IF SYMPTOMS PERSIST
By DR. JOSE PUJALTE JR.
“No man is happy who does not think himself so.” — Publilius Syrus (42 B.C.), Roman writer Maxim 584
I find that I am happiest when work is challenging but ultimately surmountable. In fact, my personal motto is in laboresquies or “in work, peace of mind.” “Work” of course must be qualified because what if you’re a drug dealer and you are happiest when you sell crack? Or what if you’re the rider in motorcycle tandem snatching, and you are happiest when you’re grabbing an old woman’s bag?
Today, let’s talk about being happy. I am not a motivational speaker, a priest, or a pastor – they may all be in better positions to talk about happiness. But doctors, especially the happy ones (!), have their ten cents’ worth. Insights are bound to form facing death and disease day in and day out.
5 Ways to be Happy. MayoClinic.com is quite specific in the ways to cultivate happiness. Not that happiness is a science, but it turns out that it’s one’s personality – one’s thoughts and behavior that determine much of happiness. It has little to do with being born rich or handsome or beautiful (but that helps).
- Invest in relationships. To us Filipinos, this is a no-brainer because it is natural for
us to devote time to family and friends. We treat old relatives with respect and give them senior roles as sages or arbiters in family disputes. We don’t park them in nursing homes. Our families are so extended that balikbayan boxes may truly be a Filipino invention.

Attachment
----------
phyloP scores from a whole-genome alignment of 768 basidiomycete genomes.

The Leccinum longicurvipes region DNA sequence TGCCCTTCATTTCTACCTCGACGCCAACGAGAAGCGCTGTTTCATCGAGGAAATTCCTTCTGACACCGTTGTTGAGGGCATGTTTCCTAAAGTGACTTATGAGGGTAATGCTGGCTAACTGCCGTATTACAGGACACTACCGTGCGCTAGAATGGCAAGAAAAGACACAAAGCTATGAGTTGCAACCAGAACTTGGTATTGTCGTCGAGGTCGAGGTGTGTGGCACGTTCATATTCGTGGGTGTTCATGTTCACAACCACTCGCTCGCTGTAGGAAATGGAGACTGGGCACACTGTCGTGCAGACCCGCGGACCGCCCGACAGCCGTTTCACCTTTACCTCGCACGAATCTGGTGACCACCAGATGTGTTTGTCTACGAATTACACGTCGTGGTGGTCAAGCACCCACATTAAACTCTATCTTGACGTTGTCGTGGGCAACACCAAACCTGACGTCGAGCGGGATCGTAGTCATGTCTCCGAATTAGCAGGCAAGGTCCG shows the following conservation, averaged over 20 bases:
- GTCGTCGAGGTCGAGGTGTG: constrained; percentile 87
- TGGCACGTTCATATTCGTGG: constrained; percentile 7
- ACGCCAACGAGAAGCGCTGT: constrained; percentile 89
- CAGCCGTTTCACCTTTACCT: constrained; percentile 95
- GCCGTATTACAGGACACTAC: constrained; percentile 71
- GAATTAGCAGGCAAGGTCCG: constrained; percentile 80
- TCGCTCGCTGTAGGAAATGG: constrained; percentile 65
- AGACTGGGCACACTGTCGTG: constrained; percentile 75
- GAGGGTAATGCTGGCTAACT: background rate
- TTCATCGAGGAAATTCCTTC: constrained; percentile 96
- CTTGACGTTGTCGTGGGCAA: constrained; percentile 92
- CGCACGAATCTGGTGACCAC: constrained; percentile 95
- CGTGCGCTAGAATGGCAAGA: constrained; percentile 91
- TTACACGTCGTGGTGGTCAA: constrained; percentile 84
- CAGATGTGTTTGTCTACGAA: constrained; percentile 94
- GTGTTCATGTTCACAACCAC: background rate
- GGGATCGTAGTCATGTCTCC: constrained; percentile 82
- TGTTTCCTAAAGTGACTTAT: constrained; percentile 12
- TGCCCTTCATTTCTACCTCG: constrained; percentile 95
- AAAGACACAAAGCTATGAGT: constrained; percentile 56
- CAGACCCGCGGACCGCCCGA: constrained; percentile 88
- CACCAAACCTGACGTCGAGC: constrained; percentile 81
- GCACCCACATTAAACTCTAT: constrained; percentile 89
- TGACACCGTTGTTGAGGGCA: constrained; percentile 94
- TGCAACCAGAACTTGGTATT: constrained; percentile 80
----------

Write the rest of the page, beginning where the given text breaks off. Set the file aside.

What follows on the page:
- Express gratitude. This may sound mushy but it takes commitment to be grateful. It
takes practice to be appreciative of what we do, what we are, what we have, and who we are sharing our life with. Most of the time, we only get to appreciate the value of a person when he or she is gone. And yes, we only appreciate health when we are sick.
- Be optimistic. An optimist has been described as someone who digs in a roomful of
horse dung looking for a pony. A pessimist looks at new toys and worry when they will break. Get away from negative thoughts but, should there be a crisis, the questions to ask are: Is the situation as bad as I think it is? Is there another way to look at this problem? What can I learn from this?
- Find purpose. The Mayo Clinic article on cultivating contentment lists three other
questions in determining the mission (in life): What excites or energizes you? What are your proudest achievements? and How do you want others to remember you? For me, I started at the end and wrote my own eulogy (though I keep revising it). There’s nothing morbid about this because we will all die someday. This exercise will demand of you to see the big picture in your life and decide what really matters and what does not. It must be a wasted life indeed if your epitaph reads, “Here lies _______ who did nothing.”
- Live now. Love today. Stop worrying about the past. You can never go back.
You can only re-interpret it. Don’t postpone study, vacation, forgiveness, laughter, and sex. And chocolate. You may be dead tomorrow so be happy today.
Dr. Pujalte is an orthopaedic surgeon and always looks for ponies in roomsful of horse shit.